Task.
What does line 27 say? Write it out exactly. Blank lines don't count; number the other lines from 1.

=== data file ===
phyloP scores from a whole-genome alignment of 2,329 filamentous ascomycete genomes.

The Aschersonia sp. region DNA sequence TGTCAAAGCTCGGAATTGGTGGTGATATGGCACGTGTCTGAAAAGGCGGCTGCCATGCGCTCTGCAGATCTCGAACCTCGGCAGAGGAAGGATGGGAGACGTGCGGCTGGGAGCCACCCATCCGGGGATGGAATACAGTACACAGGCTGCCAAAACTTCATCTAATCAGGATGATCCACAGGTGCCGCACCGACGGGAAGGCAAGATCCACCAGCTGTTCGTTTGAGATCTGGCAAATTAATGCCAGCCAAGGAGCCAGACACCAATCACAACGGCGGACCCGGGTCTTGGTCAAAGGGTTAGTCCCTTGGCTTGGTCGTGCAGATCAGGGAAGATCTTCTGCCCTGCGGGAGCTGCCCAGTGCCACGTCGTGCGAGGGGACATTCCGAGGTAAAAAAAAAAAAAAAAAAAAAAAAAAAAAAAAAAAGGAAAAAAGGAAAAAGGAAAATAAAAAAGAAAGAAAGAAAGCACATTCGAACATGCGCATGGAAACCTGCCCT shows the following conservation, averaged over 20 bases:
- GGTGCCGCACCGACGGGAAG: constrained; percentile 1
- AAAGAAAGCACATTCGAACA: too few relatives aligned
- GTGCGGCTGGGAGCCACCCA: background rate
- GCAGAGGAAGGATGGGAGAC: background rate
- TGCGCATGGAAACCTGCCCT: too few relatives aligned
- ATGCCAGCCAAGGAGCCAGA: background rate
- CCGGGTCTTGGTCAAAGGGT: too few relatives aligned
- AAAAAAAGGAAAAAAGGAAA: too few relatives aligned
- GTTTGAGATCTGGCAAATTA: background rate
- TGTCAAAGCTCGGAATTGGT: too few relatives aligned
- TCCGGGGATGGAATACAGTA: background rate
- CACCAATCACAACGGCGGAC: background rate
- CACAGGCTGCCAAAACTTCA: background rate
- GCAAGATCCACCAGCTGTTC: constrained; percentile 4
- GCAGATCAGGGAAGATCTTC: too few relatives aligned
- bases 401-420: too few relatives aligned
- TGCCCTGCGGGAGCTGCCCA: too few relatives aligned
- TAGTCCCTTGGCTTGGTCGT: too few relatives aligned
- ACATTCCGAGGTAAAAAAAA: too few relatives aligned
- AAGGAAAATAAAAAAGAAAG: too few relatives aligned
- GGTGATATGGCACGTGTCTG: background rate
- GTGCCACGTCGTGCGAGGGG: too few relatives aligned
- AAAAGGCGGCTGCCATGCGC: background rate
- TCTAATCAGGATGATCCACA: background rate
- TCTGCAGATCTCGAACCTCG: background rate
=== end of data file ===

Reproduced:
- TCTGCAGATCTCGAACCTCG: background rate